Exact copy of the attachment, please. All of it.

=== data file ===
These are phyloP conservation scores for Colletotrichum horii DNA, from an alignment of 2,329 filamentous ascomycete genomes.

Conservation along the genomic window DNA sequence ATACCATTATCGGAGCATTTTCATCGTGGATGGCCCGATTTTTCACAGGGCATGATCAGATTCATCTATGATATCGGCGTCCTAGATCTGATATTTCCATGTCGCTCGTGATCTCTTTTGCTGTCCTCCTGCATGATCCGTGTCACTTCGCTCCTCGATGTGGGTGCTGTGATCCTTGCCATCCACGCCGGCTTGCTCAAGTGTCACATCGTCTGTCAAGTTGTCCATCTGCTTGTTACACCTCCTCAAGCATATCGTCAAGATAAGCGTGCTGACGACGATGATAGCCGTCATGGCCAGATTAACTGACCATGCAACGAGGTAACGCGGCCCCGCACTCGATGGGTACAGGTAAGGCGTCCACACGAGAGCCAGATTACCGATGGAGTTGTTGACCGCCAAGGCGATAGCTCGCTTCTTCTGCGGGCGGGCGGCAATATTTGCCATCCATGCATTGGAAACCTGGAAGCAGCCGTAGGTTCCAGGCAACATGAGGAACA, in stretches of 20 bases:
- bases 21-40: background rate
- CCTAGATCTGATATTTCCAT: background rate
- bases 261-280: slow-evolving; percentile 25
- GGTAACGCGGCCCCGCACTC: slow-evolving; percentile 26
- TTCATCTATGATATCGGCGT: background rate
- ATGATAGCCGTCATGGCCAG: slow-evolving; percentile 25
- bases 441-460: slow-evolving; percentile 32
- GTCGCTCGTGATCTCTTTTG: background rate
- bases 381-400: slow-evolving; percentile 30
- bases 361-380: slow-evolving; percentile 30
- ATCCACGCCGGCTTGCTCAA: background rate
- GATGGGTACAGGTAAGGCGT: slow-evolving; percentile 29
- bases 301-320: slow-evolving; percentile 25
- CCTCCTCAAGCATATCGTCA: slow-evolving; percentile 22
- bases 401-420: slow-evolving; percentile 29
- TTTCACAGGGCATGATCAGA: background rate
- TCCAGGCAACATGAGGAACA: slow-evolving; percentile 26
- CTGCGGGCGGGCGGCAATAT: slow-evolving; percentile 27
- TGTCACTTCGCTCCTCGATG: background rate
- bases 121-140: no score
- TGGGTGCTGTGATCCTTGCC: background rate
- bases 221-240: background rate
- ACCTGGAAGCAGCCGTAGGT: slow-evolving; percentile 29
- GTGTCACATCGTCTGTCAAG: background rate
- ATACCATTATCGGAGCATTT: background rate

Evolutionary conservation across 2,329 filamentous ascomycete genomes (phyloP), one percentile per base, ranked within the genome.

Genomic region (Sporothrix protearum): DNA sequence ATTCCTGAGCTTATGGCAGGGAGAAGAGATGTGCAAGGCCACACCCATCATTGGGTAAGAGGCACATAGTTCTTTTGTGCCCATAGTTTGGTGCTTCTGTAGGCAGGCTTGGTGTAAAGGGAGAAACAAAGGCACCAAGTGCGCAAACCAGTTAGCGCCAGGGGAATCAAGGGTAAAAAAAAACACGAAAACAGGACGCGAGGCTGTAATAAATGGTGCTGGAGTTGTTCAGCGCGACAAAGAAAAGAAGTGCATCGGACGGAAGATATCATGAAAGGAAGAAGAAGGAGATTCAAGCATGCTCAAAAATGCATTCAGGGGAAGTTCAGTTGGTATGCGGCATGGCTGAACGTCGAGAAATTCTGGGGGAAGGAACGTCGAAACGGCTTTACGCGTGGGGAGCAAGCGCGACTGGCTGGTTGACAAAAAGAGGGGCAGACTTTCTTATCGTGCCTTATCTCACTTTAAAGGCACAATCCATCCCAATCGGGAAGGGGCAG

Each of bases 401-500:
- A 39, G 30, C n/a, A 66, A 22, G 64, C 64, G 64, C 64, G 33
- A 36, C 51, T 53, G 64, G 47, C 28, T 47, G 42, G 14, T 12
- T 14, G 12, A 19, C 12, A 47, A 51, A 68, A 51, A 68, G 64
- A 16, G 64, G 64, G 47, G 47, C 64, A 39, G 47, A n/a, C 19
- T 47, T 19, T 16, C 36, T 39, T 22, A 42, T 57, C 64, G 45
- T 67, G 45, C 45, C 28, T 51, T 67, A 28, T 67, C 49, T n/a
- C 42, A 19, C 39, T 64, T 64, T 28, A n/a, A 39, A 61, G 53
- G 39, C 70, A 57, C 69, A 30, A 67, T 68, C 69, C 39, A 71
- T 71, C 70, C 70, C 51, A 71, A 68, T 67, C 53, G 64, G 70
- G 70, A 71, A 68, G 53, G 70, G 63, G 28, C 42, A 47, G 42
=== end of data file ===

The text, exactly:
These are phyloP conservation scores for Colletotrichum horii DNA, from an alignment of 2,329 filamentous ascomycete genomes.

Conservation along the genomic window DNA sequence ATACCATTATCGGAGCATTTTCATCGTGGATGGCCCGATTTTTCACAGGGCATGATCAGATTCATCTATGATATCGGCGTCCTAGATCTGATATTTCCATGTCGCTCGTGATCTCTTTTGCTGTCCTCCTGCATGATCCGTGTCACTTCGCTCCTCGATGTGGGTGCTGTGATCCTTGCCATCCACGCCGGCTTGCTCAAGTGTCACATCGTCTGTCAAGTTGTCCATCTGCTTGTTACACCTCCTCAAGCATATCGTCAAGATAAGCGTGCTGACGACGATGATAGCCGTCATGGCCAGATTAACTGACCATGCAACGAGGTAACGCGGCCCCGCACTCGATGGGTACAGGTAAGGCGTCCACACGAGAGCCAGATTACCGATGGAGTTGTTGACCGCCAAGGCGATAGCTCGCTTCTTCTGCGGGCGGGCGGCAATATTTGCCATCCATGCATTGGAAACCTGGAAGCAGCCGTAGGTTCCAGGCAACATGAGGAACA, in stretches of 20 bases:
- bases 21-40: background rate
- CCTAGATCTGATATTTCCAT: background rate
- bases 261-280: slow-evolving; percentile 25
- GGTAACGCGGCCCCGCACTC: slow-evolving; percentile 26
- TTCATCTATGATATCGGCGT: background rate
- ATGATAGCCGTCATGGCCAG: slow-evolving; percentile 25
- bases 441-460: slow-evolving; percentile 32
- GTCGCTCGTGATCTCTTTTG: background rate
- bases 381-400: slow-evolving; percentile 30
- bases 361-380: slow-evolving; percentile 30
- ATCCACGCCGGCTTGCTCAA: background rate
- GATGGGTACAGGTAAGGCGT: slow-evolving; percentile 29
- bases 301-320: slow-evolving; percentile 25
- CCTCCTCAAGCATATCGTCA: slow-evolving; percentile 22
- bases 401-420: slow-evolving; percentile 29
- TTTCACAGGGCATGATCAGA: background rate
- TCCAGGCAACATGAGGAACA: slow-evolving; percentile 26
- CTGCGGGCGGGCGGCAATAT: slow-evolving; percentile 27
- TGTCACTTCGCTCCTCGATG: background rate
- bases 121-140: no score
- TGGGTGCTGTGATCCTTGCC: background rate
- bases 221-240: background rate
- ACCTGGAAGCAGCCGTAGGT: slow-evolving; percentile 29
- GTGTCACATCGTCTGTCAAG: background rate
- ATACCATTATCGGAGCATTT: background rate

Evolutionary conservation across 2,329 filamentous ascomycete genomes (phyloP), one percentile per base, ranked within the genome.

Genomic region (Sporothrix protearum): DNA sequence ATTCCTGAGCTTATGGCAGGGAGAAGAGATGTGCAAGGCCACACCCATCATTGGGTAAGAGGCACATAGTTCTTTTGTGCCCATAGTTTGGTGCTTCTGTAGGCAGGCTTGGTGTAAAGGGAGAAACAAAGGCACCAAGTGCGCAAACCAGTTAGCGCCAGGGGAATCAAGGGTAAAAAAAAACACGAAAACAGGACGCGAGGCTGTAATAAATGGTGCTGGAGTTGTTCAGCGCGACAAAGAAAAGAAGTGCATCGGACGGAAGATATCATGAAAGGAAGAAGAAGGAGATTCAAGCATGCTCAAAAATGCATTCAGGGGAAGTTCAGTTGGTATGCGGCATGGCTGAACGTCGAGAAATTCTGGGGGAAGGAACGTCGAAACGGCTTTACGCGTGGGGAGCAAGCGCGACTGGCTGGTTGACAAAAAGAGGGGCAGACTTTCTTATCGTGCCTTATCTCACTTTAAAGGCACAATCCATCCCAATCGGGAAGGGGCAG

Each of bases 401-500:
- A 39, G 30, C n/a, A 66, A 22, G 64, C 64, G 64, C 64, G 33
- A 36, C 51, T 53, G 64, G 47, C 28, T 47, G 42, G 14, T 12
- T 14, G 12, A 19, C 12, A 47, A 51, A 68, A 51, A 68, G 64
- A 16, G 64, G 64, G 47, G 47, C 64, A 39, G 47, A n/a, C 19
- T 47, T 19, T 16, C 36, T 39, T 22, A 42, T 57, C 64, G 45
- T 67, G 45, C 45, C 28, T 51, T 67, A 28, T 67, C 49, T n/a
- C 42, A 19, C 39, T 64, T 64, T 28, A n/a, A 39, A 61, G 53
- G 39, C 70, A 57, C 69, A 30, A 67, T 68, C 69, C 39, A 71
- T 71, C 70, C 70, C 51, A 71, A 68, T 67, C 53, G 64, G 70
- G 70, A 71, A 68, G 53, G 70, G 63, G 28, C 42, A 47, G 42